I didn’t plan to write about How to Get Away with Murder. For a while, I doubted I’d even finish the series, which initially struck me as formulaic and preposterous. I felt similarly about Scandal, another Shonda Rhimes’ show. (I should point out that Rhimes herself is a producer here, but not a writer, or at least, not listed as one. Peter Nowalk, her longtime collaborator is given primary credit – but the themes and style are certainly very much in the Rhimes wheelhouse.)
Among my objections – twisty but not particularly gripping plots (or really, plot – the show revolves around a single crime); an ensemble of ambitious kids – the select sub-group of super-lawyer Annalise Keating’s students – whose characters are lazily built on types, and not ameliorated by good acting; too many loose ends (what kind of experience must the rest of Keating’s 100-plus students be having?); and Rhimes’ and Nowalk’s propensity to – shall we say – borrow ideas. (The classroom stuff more than slightly resembles The Paper Chase, and while I’m not sure they’re getting away with murder, they do seem to be getting away with stealing the chief storytelling structural device from Damages.)
Yet I continued watching. Though I’m generally ambivalent about Rhimes’ work, I have some genuine admiration. The shows are justly praised for snappy dialogue, and that’s on full display here. I also like her knack for revivfying familiar elements (Murder has an overlay pulled from the high-gloss women’s pictures of the 1950s and ‘60s, which I love) – as well as coming up with some surprising new ones (including here a startlingly bold series of gay sex encounters).
More important – there’s Viola Davis, one of our truly great actors.
It’s fascinating to compare what Davis does in Murder with Kerry Washington’s work in Scandal. Washington is lovely and appealing, but a limited actor. (Her big scenes make me think of a screen test with a local weather reporter.)
Davis, by contrast, is a human volcano of emotion. When she’s going at it full-throttle, I wonder whether even Medea is a role epic enough for her resources.
At first, I also wondered whether her grandness of scale would be an asset or a liability. Davis’s level of investment isn’t always an asset on television. Stalking around in stilettos and bejeweled in Diane Lockhart statement necklaces, she seemed too big for the room. (That room, by the way, is meant to be the Penn Law School.)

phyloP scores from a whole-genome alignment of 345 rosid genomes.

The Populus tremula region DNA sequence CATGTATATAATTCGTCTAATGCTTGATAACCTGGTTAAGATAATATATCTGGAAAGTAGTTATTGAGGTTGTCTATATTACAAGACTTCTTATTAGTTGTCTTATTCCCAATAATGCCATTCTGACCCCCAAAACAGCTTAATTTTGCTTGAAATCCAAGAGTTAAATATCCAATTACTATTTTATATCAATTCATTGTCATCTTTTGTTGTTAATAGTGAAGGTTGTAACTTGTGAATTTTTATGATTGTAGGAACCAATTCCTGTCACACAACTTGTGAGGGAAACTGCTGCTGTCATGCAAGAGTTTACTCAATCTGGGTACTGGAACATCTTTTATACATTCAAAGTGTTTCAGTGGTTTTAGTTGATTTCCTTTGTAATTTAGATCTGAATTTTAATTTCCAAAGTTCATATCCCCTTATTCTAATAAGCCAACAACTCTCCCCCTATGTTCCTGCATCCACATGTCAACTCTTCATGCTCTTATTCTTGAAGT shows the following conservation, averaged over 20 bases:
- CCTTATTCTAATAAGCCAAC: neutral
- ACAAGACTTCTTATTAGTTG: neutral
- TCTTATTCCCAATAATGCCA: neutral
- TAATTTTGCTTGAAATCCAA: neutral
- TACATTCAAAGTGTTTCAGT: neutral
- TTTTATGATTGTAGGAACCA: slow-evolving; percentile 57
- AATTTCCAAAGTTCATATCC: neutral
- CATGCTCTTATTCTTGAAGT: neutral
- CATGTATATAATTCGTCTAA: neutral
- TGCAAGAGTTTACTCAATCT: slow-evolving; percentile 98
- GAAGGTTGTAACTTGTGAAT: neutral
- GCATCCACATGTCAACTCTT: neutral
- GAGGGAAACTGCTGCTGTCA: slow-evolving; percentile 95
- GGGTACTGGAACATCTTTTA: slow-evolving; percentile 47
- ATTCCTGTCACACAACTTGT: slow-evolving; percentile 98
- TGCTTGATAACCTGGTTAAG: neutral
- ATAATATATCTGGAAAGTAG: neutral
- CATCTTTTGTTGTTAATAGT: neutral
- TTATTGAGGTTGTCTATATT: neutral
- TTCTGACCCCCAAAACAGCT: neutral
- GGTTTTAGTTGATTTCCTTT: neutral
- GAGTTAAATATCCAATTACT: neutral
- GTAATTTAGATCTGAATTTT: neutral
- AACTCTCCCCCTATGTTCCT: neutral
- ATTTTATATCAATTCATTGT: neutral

Then came the fourth episode – the “wig episode” – with Davis seated at her dressing table, laboriously removing make-up and hair – and, with it, the shellac of her Annalise Keating persona. For the next few minutes, she was a small, broken thing. It was a tour de force. Even the show’s awful final line (“Why is your penis on a dead girl’s phone?”) couldn’t completely kill the tingles.
VIDEO: The “wig scene” from How to Get Away with Murder
Still, I expected that this moment – which, it turns out, was mostly Davis’s idea – would be a one-off. Maybe it would become one of tomorrow’s icons of camp. (The scene is a striking inversion of the opening of Mommie Dearest, where in the dead of night, we glimpse Faye Dunaway undergoing the Frankensteinian process it takes to turn Joan Crawford into “Joan Crawford.”)
In fact, the wig moment was not a one off. We’ve seen a lot more of Annalise en déshabillé, and it’s opened a floodgate. Gradually, we’ve come to see that the cool, cruel lawyer is a persona – almost a kind of drag performance – that masks Annalise’s far more vulnerable inner self, bruised and haunted by the past. This was a particular focus in a late-season episode featuring Cicely Tyson as Annalise’s hypercritical mother, who calls her by her given name – Anna Mae. Clearly, she means to take down her daughters’ pretentions. (This scene and several others are loaded with issues of racial identity.)
Have I made it sound like a Lifetime movie? Well, it is, a bit. But mostly, it’s too daring for that. Annalise – Anna Mae – is like no leading woman I’ve ever seen on TV. There’s a hugeness to her energy, her desires, her intelligence, her pain, and her mystery. Maybe Davis is Medea, after all.
Will audiences find the two Mrs. Keatings fascinating, or too much? I’m not sure. But I applaud Davis, Rhimes and Nowalk for their go-big-or-go-home boldness. Who else is using a prime-time TV sit-dram to explore constructions of race, gender, class, and sexual orientation?
For better or worse – I’m hooked on Murder and the duality that is Annalise & Anna Mae, and I can’t wait to see what next season will bring!
Categories: Criticism, Television
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